A Message From Father Brian

Dear Parishioners & Friends,

Even in the midst of the drab, gray weeks of winter, there seems to be so much going on that it’s hard to decide what to share with you this weekend . . .

Just last Sunday we officially kicked off the Catholic Ministries Appeal for 2018, with the formidable goal of raising $75,300 toward this Diocese-wide campaign to support the dozens of programs and organizations that foster the Church’s mission on Long Island.  St. Lawrence parishioners have been so steady in their generous response to the Appeal for years now (in 2017 we actually reached almost 108% of our goal) that I have little doubt we’ll see the same level of generosity this year.  We may never actually meet the people whom the “CMA” assists, or see their faces, but the willingness to open our hearts out of care for our neighbor is precisely what Jesus asks of his followers.  Please pick up a donation pamphlet at the doors if you haven’t received one in the mail.

Today [Sunday] is also our Appreciation Party for the hundreds of parishioners who participate in any kind of ministry or volunteer service here at the parish.  Unfortunately not all will be free to join the fun in the gym—which will look like the inside of a box of Valentine’s candy!—but the parish staff and I couldn’t be more grateful for the untold hours that are given to everything from coaching a CYO team to planting flowerbeds, teaching a 4th grade religion class to distributing Holy Communion, sitting on the Finance Committee to organizing the food pantry.  We are SO profoundly blessed that an ever-growing number of our parishioners are eager to support their community with  their gifts of  time and talent.  They are the good stewards without whom our church would be little more than a building, and we truly thank them!

This Wednesday is not only Valentine’s Day but the beginning of Lent (I’ve been practicing making ashes in the shape of a little heart!).  We begin the most penitential season of the Church year, begging our merciful God to wash over us with his forgiveness, and fortify us in a spirit of prayer, charity and self-denial. Lent can be an amazingly transformative time of year—if it’s approached in the right spirit, and not as a drudgery or mere obligation.  I invite you to take some time before coming to church on Ash Wednesday to ask the Lord’s guidance over the coming weeks . . . how can you best approach Lent at this particular time in your life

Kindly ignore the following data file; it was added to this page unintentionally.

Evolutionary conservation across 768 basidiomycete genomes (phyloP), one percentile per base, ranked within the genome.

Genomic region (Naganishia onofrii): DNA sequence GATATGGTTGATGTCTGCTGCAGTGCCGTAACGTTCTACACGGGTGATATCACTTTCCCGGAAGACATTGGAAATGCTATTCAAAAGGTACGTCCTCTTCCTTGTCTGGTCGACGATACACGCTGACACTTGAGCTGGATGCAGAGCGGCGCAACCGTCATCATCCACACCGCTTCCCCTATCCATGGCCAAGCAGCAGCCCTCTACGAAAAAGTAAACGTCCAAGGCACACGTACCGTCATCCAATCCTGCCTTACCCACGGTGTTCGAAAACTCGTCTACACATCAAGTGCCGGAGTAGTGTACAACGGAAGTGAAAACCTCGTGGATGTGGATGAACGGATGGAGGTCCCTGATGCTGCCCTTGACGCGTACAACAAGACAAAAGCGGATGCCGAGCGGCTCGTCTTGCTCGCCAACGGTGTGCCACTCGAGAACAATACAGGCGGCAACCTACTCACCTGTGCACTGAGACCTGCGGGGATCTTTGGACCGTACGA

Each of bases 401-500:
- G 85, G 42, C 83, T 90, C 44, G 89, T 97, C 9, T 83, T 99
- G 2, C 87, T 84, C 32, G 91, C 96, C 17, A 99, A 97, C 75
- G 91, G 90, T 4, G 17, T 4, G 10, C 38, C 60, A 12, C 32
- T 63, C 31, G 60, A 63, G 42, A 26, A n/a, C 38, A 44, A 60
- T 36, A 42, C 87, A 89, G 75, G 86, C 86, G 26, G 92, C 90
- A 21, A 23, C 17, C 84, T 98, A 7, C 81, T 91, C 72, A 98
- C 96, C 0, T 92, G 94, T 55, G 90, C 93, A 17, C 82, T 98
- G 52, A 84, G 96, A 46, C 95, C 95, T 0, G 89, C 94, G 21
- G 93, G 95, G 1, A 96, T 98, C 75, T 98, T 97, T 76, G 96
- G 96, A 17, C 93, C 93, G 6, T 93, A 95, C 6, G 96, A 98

What might your heart be most hungry for?  What habits, attitudes, or ways of relating do you most need to jettison from your life in order to resemble Jesus more?  A little bit of forethought can be a very profitable thing: ask the Lord in prayer to take your hand and show you how to let this Lent be the most enriching of your life.  If you do, it’s hard to imagine that Easter will be anything less than wondrous!

May Our Lady of Lourdes (whose feast is also today!), and St. Valentine, and our patron, St. Lawrence, pray for us.  God love you!  

 

 

THE QUESTION BOX

Just for fun—and some ongoing education—each week’s bulletin offers a question on our Catholic spirituality and tradition. Enjoy!

Question: :   What are the three spiritual "pillars" of our Lenten observance?

(a) confession, penance, and absolution
(b) the Stations of the Cross, the Rosary, and the Mass
(c) prayer, fasting, and almsgiving
(d) ashes, palm, and meatless Fridays

Answer:  Lent—which begins with Ash Wednesday this week—is a particularly rich time of the year in terms of our spiritual practice, and many people do make an earnest attempt to give themselves more wholeheartedly to following Christ as we prepare to celebrate his Passion and Resurrection.  Traditionally, the Church has urged her people to build their Lenten experience on three "tried and true" spiritual pillars, all of which are mentioned in the familiar Gospel for Ash Wednesday (Mt. 6:1-6, 16-18).  They are (1) prayer; (2) fasting (which encompasses any form of sacrifice or self-denial); and (3) almsgiving (or charity to those in need).  A Lent rooted in all three of these disciplines is almost sure to be a fruitful one.  May yours be your best Lent ever!  The correct answer is (c).   

 

 

 

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